Tiny capsule adds a sense of touch to laparoscopic surgery

Researchers at Nashville’s Vanderbilt University have developed a wireless capsule that can restore a sense of touch for surgeons. Keyhole surgeries or other minimally invasive procedures could benefit greatly from this new technology, as the capsule provides haptic feedback to help doctors maneuver and make important conclusions during surgery.
urgeons are utilizing less invasive methods of surgery with increasing frequency, although these methods do have some limitations. During open surgery, for instance, doctors traditionally use a technique known as palpation, in which they use their fingers to feel for and locate hidden tumors, blood vessels, and other structures. With minimally invasive surgeries, this technique isn’t feasible, since doctors use smaller points of entry and tiny tools to navigate a patient’s insides.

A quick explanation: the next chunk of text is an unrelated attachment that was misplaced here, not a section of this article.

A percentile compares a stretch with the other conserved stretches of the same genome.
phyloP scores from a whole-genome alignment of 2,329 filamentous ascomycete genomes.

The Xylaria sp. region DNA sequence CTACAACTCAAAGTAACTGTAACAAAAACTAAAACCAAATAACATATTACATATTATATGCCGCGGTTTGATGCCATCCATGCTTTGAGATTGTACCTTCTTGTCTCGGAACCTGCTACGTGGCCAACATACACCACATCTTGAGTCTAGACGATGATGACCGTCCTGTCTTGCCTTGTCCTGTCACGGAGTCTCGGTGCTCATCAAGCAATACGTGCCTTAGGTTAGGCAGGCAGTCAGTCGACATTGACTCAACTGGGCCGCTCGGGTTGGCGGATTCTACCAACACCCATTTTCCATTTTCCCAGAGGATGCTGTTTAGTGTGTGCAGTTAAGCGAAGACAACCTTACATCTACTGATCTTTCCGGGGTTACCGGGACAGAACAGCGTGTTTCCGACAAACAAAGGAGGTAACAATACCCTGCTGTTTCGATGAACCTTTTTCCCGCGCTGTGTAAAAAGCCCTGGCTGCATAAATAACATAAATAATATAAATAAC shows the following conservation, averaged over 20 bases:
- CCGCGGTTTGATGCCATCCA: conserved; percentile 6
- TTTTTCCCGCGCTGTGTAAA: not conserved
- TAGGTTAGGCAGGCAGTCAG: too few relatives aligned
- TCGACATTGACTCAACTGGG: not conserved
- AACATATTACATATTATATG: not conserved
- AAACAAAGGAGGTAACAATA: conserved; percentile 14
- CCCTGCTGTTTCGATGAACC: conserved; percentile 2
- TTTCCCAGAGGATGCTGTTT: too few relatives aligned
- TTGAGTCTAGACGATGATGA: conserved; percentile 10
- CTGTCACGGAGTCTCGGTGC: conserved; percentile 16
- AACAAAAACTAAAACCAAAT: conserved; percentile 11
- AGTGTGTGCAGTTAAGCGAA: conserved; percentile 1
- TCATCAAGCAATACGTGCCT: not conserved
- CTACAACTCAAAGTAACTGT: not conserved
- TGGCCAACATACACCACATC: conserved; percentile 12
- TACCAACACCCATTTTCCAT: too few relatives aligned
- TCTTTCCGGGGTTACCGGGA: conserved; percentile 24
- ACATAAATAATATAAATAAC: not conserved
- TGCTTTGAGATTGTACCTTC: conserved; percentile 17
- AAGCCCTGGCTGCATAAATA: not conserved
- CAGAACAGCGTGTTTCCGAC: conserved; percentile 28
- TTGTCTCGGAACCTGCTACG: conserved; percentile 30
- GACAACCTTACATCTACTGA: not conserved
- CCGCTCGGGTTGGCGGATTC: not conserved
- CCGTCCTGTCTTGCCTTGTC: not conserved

That’s where the capsule comes in. Containing a pressure sensor, an accelerometer, a wireless transmitter, a magnetic field sensor and a small battery, it’s just 0.6 inches (15.2 mm) wide by 2.4 inches (61 mm) long.
Using surgical tools, doctors can handle the wireless capsule and press it against targeted tissues. The pressure sensor records the information while an accelerometer records the movements. The transmitter then sends haptic information back to a computer analysis system, which gives the surgeon a color-defined layout of the tissue stiffness. This information can help the doctor determine if they are approaching a hidden tumor or some other biological structure.